PhotoMarriott International, which disclosed in November 2018 that its Starwood hotel reservation system had suffered a massive data breach, could be forced to pay a fine of $123.7 million for its role in the incident. 

In a statement, the UK's Information Commissioner's Office (ICO) alleged that the hotel chain violated Europe’s General Data Protection Regulation (GDPR) by not taking action for several years as the breach unfolded. 

It’s estimated that about 339 million guests had their information exposed in the incident. The ICO says Marriott should have taken additional measures to bolster security and that it should have done so sooner. 

Years to address the vulnerability

The ICO noted that the Starwood vulnerability is believed to have originated in 2014, but Marriott didn’t disclose the breach until 2018 -- a full two years after it acquired Starwood.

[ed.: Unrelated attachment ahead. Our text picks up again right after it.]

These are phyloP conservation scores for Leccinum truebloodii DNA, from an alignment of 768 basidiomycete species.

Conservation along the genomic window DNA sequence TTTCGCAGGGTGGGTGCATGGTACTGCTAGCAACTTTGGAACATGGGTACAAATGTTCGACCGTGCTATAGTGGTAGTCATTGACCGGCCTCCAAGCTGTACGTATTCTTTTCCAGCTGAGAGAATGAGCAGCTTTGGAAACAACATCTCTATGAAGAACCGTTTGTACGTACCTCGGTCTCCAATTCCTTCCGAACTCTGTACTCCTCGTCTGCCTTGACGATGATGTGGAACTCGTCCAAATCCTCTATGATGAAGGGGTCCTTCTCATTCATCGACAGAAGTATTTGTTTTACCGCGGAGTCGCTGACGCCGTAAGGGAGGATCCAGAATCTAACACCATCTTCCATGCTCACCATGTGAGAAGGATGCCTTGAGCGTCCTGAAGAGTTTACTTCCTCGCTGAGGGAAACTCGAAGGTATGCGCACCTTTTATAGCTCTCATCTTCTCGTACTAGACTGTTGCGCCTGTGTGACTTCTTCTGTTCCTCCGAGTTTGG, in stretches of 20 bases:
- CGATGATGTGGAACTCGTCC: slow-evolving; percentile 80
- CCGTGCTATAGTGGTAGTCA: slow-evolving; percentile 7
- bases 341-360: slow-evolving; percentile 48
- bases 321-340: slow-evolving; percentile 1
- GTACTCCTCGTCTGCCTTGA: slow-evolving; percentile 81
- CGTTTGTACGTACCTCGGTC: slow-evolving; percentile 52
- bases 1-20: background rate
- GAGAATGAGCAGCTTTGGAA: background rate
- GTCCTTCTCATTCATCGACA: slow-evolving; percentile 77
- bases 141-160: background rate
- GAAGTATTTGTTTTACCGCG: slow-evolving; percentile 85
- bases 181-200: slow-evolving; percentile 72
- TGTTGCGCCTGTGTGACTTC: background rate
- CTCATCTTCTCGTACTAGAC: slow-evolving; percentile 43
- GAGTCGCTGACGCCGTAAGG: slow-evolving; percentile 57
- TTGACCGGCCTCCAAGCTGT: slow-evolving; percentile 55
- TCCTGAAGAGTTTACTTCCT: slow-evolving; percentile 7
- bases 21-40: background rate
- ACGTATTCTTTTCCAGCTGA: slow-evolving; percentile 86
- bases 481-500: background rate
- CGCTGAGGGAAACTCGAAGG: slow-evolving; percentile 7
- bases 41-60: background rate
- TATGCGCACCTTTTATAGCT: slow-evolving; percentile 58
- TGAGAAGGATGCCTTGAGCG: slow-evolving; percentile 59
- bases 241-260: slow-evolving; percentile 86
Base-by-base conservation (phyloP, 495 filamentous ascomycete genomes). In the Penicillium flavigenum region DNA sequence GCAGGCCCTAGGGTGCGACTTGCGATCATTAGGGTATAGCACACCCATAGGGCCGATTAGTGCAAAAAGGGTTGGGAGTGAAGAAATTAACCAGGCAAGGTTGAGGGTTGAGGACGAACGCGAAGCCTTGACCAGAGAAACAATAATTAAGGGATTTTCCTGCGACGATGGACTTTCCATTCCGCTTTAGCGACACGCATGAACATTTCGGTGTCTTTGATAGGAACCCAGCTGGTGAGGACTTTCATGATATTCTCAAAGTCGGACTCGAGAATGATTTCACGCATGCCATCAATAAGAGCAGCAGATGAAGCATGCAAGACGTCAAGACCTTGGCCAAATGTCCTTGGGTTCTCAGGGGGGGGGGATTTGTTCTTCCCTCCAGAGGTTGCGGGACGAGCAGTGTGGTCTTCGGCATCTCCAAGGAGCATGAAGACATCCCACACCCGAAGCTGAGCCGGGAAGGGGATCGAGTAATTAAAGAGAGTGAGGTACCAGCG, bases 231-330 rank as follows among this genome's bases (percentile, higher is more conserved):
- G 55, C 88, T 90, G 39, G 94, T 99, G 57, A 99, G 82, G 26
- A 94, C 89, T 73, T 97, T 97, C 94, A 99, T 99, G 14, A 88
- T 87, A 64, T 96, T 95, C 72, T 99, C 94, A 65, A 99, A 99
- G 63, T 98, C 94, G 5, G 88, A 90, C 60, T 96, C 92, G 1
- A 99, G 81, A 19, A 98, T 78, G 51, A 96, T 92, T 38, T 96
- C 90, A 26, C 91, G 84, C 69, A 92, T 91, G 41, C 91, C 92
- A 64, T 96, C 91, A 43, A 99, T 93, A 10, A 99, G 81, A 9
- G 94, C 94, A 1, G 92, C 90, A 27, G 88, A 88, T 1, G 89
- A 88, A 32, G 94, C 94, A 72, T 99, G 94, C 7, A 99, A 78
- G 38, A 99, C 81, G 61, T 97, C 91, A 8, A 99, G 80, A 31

“The GDPR makes it clear that organisations must be accountable for the personal data they hold,” said Information Commissioner Elizabeth Denham. “This can include carrying out proper due diligence when making a corporate acquisition, and putting in place proper accountability measures to assess not only what personal data has been acquired, but also how it is protected.”

The regulator added that organizations have a “legal duty” to ensure the security of customers’ personal data. 

“If that doesn’t happen, we will not hesitate to take strong action when necessary to protect the rights of the public,” Denham said. 

Marriott responds

The ICO noted in its announcement that Marriott has cooperated with the investigation and improved its security since the incident. 

In a filing with the U.S. Securities and Exchange Commission (SEC), the hotel chain said it is “disappointed with this notice of intent from the ICO” and plans to contest the proposed fine. 

Earlier this week, the ICO issued another intent to fine over an incident related to the GDPR. The organization said a separate investigation it conducted recently showed British Airways had “poor security arrangements” in place prior to the 2018 data breach it suffered. British Airways could be hit with a $229 million penalty for its allegedly insufficient security measures.

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